Have you ever had one of those managers that says: “we going to have to close things down if this thing or that thing doesn’t happen.”  You feel like they will be okay regardless, but that they are not in the boat with you.  Of course they claim all the credit when you succeed.  We all need it.  We need commitment to perceive what we are doing is worthwhile.  We need to feel that the vision of our organization resonates with our purpose.  According to Jessica Pryce-Jones, CEO and founder of the iOpener Institute: “without greater levels of self-belief, the backbone of confidence, there will be few people who’ll take a risk or try anything new.” And you can’t have confident organizations without confident individuals inside them.

What should I do to be happy?

Our list together will grow and narrow as you use WorkersCount.  However, today we have touched-upon six areas that matter in your workplace today.  If you want happiness, you need to take steps to make your place better or find another place that values its employees.  This is part of what we enable at WorkersCount.com.

Make sure to visit, vote and share your thoughts often because you will count!



4 responses
Loved the article and you’re right in pointing out some of the things that make life at work less interesting and less happy. As the leader of a global learning technologies innovator I discovered some time ago that while we all have drudgery as part of our jobs, it’s possible to make any job a positive experience. My approach has been to challenge employees to do their very best, to support them on their way to success and to get out of the way and let them do it. The result has been a happier workplace and increased productivity and a new job title for me; CEO and Chief Happiness Officer.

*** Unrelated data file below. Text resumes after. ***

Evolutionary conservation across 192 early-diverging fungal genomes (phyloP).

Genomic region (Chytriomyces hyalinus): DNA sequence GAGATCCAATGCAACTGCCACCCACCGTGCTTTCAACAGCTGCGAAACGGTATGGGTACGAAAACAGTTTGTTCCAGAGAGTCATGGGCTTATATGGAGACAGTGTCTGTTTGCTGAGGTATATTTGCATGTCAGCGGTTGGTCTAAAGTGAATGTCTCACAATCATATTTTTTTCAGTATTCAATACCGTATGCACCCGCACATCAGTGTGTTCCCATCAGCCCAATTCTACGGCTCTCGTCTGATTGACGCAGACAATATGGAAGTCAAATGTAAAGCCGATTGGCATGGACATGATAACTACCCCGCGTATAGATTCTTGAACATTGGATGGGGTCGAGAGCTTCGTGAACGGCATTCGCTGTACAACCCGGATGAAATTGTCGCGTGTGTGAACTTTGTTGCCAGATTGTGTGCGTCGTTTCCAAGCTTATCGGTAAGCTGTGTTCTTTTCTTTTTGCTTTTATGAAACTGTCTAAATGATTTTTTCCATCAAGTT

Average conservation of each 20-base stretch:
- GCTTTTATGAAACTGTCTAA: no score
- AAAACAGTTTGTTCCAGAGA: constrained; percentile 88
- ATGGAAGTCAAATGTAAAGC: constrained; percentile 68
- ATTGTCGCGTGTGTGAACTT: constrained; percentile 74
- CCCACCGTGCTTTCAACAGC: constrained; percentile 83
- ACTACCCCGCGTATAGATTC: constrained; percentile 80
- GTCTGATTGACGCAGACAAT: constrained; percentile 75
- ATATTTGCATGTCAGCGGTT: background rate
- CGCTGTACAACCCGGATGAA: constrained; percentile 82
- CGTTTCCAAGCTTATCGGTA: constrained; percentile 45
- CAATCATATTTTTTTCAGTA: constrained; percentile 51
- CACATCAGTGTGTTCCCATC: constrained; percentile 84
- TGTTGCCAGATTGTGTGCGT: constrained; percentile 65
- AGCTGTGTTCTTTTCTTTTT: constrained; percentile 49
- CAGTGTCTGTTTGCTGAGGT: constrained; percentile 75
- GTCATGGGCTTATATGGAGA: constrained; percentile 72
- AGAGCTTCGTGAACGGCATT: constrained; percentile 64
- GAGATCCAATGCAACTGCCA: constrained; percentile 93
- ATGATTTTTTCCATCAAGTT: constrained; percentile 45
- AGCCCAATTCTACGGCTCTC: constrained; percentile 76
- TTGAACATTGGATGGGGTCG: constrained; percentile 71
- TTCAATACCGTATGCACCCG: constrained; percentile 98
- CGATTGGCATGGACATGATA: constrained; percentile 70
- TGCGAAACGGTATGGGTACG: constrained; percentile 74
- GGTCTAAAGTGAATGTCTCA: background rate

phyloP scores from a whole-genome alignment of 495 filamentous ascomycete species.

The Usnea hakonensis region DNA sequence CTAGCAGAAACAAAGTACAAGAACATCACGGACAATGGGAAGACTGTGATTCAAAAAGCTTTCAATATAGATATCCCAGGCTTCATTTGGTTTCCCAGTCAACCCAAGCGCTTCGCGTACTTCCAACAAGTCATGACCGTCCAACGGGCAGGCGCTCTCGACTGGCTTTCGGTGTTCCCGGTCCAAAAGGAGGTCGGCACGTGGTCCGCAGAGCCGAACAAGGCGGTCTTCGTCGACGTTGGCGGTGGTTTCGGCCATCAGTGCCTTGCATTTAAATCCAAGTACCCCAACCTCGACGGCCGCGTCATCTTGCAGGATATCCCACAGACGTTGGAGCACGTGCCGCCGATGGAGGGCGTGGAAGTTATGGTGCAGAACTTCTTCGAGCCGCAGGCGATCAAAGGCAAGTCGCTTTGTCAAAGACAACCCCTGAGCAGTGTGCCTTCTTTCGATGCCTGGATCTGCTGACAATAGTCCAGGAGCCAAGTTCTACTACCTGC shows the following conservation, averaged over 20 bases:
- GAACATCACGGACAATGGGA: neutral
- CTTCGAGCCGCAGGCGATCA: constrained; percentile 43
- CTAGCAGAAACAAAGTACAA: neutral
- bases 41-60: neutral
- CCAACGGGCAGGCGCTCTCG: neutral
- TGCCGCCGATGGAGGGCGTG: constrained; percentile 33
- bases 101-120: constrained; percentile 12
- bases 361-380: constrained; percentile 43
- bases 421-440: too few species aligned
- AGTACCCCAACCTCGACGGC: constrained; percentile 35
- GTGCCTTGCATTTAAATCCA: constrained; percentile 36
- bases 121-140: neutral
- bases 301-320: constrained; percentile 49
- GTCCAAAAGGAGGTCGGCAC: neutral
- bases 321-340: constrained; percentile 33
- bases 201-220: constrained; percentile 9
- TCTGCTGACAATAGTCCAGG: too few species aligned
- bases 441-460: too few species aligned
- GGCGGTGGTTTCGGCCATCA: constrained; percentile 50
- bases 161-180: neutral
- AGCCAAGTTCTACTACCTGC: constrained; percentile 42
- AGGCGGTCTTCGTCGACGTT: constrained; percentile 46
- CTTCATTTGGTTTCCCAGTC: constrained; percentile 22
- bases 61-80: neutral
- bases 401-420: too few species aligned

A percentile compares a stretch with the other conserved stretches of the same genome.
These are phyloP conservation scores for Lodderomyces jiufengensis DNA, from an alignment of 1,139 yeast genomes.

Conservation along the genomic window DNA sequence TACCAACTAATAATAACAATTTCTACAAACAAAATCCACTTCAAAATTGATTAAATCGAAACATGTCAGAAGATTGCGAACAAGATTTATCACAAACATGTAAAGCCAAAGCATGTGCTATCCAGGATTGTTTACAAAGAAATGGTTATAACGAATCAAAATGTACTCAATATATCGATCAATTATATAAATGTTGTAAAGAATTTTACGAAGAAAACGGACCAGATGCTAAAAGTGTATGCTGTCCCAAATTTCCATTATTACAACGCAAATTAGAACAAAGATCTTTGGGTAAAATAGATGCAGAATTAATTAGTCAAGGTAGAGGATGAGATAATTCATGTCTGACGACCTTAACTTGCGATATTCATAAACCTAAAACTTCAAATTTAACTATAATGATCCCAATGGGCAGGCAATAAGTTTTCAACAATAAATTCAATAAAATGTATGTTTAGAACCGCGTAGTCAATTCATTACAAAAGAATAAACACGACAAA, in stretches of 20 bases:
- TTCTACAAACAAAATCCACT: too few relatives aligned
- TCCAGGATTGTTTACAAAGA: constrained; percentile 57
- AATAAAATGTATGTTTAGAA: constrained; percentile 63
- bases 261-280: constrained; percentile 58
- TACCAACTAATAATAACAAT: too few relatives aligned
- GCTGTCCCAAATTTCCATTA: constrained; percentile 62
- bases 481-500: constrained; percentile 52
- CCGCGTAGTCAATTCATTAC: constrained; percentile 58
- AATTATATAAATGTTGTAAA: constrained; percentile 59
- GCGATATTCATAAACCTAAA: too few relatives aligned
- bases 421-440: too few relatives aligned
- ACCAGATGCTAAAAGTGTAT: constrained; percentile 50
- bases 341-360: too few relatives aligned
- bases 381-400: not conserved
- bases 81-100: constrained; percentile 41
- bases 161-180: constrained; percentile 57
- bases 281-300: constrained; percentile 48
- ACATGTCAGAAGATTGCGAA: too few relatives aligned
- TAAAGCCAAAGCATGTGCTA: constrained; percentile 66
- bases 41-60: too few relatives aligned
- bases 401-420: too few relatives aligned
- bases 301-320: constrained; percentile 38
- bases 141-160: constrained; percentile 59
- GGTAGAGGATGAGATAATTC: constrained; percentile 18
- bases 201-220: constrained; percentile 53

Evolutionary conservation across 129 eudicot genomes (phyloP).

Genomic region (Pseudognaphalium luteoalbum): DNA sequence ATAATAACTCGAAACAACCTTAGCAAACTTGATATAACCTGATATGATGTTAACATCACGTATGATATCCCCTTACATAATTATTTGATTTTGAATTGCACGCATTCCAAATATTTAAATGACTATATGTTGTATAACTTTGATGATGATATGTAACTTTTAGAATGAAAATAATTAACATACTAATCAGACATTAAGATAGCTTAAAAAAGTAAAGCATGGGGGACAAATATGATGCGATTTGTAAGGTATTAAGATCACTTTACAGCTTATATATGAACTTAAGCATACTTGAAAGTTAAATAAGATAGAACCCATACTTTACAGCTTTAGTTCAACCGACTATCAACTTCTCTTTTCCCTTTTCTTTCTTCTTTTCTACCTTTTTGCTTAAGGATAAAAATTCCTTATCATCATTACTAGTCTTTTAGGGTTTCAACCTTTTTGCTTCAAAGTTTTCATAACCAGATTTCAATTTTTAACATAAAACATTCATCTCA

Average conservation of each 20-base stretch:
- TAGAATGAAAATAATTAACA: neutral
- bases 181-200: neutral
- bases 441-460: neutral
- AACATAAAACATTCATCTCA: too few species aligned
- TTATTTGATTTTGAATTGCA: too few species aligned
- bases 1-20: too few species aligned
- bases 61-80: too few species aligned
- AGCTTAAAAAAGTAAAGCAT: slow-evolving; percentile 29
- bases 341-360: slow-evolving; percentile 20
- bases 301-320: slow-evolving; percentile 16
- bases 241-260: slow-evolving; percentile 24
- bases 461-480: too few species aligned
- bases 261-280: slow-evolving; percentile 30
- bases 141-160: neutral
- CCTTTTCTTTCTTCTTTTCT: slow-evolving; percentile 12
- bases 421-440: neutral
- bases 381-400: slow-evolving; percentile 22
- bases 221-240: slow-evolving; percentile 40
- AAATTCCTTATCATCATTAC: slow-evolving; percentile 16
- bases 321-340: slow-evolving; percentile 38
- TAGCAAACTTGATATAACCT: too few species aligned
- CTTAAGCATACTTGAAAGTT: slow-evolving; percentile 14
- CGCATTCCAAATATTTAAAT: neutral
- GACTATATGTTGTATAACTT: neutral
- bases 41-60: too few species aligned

Thanks for sharing.
One more that I recently discovered in a case and have observed first hand--Productive employees are happy. Happy employees aren't necessarily productive. With that in mind, one of the best things an organization can do is eliminate productivity roadblocks. There is nothing worse than getting to the end of the day, week, or month and looking back and not making progress.
I agree with all of the above AND i think we also can do something about our happiness at work ourselves and in our teams. I am sure many people would love their CEO to redefine themselves as a chief happiness officer but alas they might be waiting a long time. I think the challenge is to find ways to start conversations about happiness at work throughout organisations. Most people's experience of work is in their teams and with their line managers. So these are the areas that ripe for conversations. There are many ways to start these conversations but for them to be taken seriously and gain legitimacy is not easy. One thing i am experimenting with is happiness at work survey tools that feedback at a team level rather than just sit with HR.
This is probably not unique, however has come across a website in Denmark (and unfortunately in Danish only) named 'Project Happiness at Work' It is full of stories, videos, examples etc about what and how companies/organisations and individuals, from public to private sector have made initiatives and impact on this. 5 mins viewing and one is left with a huge smile as it is the most life is good enhancing and uplifting thing ever seen, and I only wish it could be shared with the world, because it deserves to be.